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pnpm vs Yarn: monorepo node_modules

zkochan profile image Zoltan Kochan Originally published at Medium ・1 min read

Both pnpm (as of v2.17) and Yarn (as of v1.12) support fast, concurrent installations in monorepos. However, there is a big difference between how they store dependencies in monorepos. Yarn tries to hoist all dependencies from all workspace packages into the root node_modules of the monorepo, which means that packages have access to dependencies of other packages in the workspace. This is described in the Yarn docs:

Be careful when publishing packages in a workspace. If you are preparing your next release and you decided to use a new dependency but forgot to declare it in the package.json file, your tests might still pass locally if another package already downloaded that dependency into the workspace root. However, it will be broken for consumers that pull it from a registry, since the dependency list is now incomplete so they have no way to download the new dependency. Currently, there is no way to throw a warning in this scenario.

Like Yarn, pnpm hoists all packages to the root. However, pnpm stores all dependencies in a hidden folder and only links the direct dependencies of every package into their node_modules.

Let's see how Yarn and pnpm work on a simple example:

  • there is a small monorepo with two packages: foo and bar
  • foo has is-negative@1.0.0 as a dependency
  • bar has is-positive@1.0.0 as a dependency

Yarn in action

To make this repo work with Yarn, there should be a package.json in the root of the repo with the following content:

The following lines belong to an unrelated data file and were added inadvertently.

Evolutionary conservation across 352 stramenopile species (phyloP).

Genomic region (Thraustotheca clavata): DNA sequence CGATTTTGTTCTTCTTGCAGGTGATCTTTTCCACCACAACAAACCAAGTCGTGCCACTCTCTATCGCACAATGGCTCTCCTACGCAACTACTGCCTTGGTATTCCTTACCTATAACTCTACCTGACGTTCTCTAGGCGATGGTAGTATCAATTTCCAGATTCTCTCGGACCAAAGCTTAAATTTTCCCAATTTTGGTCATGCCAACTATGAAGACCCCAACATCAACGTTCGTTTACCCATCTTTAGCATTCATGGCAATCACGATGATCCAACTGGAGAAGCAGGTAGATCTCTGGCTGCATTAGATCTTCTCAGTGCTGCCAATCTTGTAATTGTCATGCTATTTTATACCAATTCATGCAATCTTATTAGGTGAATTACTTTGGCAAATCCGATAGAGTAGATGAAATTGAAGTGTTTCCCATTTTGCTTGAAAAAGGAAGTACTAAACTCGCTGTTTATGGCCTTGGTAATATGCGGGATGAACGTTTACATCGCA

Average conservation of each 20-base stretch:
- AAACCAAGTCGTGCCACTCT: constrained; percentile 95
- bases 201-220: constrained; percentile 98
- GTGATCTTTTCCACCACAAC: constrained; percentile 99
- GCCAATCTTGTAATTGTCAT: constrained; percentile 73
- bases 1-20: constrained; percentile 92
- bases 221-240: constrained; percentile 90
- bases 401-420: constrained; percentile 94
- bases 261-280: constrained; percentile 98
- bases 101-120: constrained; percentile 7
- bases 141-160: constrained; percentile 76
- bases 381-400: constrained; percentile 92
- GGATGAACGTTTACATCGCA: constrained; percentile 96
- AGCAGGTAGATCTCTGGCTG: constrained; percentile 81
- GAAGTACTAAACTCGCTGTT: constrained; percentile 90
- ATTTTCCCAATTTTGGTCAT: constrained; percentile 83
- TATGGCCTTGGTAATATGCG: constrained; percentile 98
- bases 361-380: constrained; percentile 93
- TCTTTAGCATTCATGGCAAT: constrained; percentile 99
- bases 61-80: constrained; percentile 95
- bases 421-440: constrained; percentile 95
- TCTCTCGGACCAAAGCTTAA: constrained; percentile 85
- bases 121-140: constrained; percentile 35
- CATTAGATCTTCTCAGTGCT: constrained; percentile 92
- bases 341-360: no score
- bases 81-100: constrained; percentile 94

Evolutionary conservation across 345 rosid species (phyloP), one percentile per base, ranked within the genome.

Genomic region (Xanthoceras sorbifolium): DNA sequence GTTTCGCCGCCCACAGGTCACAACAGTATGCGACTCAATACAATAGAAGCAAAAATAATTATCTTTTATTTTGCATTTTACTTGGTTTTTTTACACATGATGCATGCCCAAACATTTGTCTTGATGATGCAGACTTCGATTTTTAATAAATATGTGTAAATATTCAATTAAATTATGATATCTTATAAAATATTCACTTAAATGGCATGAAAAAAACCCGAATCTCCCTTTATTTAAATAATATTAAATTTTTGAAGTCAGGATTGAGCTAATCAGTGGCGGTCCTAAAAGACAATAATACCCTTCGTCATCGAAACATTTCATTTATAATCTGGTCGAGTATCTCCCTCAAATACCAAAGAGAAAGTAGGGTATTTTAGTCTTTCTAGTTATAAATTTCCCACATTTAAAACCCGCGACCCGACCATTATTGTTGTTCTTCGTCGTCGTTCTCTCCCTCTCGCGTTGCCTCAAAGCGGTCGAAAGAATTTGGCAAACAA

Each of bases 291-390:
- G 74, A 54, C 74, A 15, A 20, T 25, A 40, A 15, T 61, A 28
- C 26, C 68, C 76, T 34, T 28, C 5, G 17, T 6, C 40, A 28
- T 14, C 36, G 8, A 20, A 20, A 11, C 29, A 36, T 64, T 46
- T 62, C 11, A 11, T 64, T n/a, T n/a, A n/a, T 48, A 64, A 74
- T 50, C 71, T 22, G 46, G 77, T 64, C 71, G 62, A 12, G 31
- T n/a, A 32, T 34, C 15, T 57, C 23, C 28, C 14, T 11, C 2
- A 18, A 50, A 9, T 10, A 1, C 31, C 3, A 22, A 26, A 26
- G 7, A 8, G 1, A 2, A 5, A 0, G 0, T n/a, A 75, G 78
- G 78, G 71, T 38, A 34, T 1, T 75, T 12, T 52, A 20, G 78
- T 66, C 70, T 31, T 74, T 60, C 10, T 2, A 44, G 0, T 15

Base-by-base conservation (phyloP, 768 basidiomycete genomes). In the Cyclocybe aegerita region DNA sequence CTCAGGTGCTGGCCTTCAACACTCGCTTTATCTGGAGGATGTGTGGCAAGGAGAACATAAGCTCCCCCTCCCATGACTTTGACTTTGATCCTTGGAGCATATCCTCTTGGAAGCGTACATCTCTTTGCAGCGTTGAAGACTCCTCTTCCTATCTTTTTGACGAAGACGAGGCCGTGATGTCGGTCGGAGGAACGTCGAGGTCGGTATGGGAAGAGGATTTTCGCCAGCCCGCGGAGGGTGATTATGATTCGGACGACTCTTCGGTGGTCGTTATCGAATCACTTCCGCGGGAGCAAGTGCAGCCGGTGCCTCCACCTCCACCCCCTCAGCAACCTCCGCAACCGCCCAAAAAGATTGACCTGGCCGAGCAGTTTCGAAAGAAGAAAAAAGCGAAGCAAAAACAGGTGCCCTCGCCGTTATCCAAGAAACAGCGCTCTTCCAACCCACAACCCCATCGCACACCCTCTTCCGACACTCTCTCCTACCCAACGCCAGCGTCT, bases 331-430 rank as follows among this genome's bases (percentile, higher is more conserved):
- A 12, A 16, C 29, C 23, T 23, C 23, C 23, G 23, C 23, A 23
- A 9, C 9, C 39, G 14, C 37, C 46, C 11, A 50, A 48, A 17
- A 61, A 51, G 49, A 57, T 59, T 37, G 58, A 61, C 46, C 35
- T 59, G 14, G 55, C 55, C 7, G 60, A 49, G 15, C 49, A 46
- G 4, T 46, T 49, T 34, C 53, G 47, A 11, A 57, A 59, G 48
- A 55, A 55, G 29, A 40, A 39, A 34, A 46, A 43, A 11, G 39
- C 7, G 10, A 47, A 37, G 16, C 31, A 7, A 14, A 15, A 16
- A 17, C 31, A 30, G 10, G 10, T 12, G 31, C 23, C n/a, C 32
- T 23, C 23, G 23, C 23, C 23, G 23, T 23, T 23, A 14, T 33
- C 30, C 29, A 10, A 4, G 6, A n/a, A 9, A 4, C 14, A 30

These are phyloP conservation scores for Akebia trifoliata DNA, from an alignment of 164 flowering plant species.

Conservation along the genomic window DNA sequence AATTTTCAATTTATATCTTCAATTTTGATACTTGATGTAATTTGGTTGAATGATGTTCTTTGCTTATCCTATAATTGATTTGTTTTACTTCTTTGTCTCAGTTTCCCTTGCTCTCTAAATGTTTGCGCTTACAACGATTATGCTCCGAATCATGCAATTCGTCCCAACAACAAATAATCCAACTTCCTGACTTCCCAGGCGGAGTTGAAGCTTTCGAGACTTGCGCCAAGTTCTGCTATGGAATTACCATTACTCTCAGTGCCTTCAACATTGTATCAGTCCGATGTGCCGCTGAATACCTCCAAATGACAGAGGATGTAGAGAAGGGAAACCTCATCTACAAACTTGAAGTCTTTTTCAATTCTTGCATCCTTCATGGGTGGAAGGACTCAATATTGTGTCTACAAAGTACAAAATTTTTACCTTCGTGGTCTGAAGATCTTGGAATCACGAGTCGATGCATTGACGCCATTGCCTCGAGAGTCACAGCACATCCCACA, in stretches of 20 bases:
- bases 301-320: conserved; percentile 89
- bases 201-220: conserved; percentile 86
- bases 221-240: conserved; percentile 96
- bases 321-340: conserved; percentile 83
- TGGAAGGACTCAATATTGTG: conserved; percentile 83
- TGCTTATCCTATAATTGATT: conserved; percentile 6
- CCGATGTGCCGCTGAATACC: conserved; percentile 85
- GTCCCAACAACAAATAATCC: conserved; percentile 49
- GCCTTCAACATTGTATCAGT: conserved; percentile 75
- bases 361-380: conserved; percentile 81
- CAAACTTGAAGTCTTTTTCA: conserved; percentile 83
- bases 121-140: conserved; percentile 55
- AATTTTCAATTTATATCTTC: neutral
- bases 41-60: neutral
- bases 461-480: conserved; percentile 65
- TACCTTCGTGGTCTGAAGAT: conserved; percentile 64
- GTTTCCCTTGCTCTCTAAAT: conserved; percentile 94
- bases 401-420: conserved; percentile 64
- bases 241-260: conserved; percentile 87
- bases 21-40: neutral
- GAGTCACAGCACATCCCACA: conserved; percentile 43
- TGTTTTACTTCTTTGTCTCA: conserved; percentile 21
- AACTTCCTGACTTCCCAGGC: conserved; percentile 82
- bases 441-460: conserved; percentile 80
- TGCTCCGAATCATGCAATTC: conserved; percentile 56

"private": true,
 "workspaces": ["foo", "bar"]

To install all dependencies of all workspace packages, you should run yarn install.

See results here

In this case, Yarn will create a single node_modules in the root of the repo with both is-negative and is-positive. It means that both foo and bar will have access to the dependencies of each other.

pnpm in action

To make pnpm install dependencies in this repo, you'll need to create a pnpm-workspace.yaml in the root of the repo (it can be empty) and a .npmrc file with the following content:

shared-workspace-shrinkwrap = true
link-workspace-packages = true

To install all dependencies of all workspace packages with pnpm, you should run pnpm multi install (or just pnpm m i).

See results here

Like Yarn, pnpm creates a node_modules in the root of the repo. However, if you open that folder, you'll see that all directories and files are hidden there:

+ .registry.npmjs.org
+ .modules.yaml
+ .shrinkwrap.yaml

This node_modules stores all the dependencies but they are hidden in .registry.npmjs.org. Node's resolution algorithm will not find them.

Now if you check the directory of bar, you'll see a node_modules there as well, with a single symlink called is-negative. This symlink is pointing at ../../node_modules/.registry.npmjs.org/is-negative/1.0.0/node_modules/is-negative. Likewise, there is a symlink to is-positive in the node_modules directory of foo. So foo is able to resolve only is-positive and bar is only able to resolve is-negative 🎉😊

As you can see, pnpm is strict not only when used with a single package.json but also in a multi-package repository.

Posted on Nov 4 '18 by:

zkochan profile

Zoltan Kochan


European. Developer. Maintainer of pnpm. a.k.a. 🇺🇦Кочан Золтан🇺🇦 and 🇭🇺Kocsán Zoltán🇭🇺


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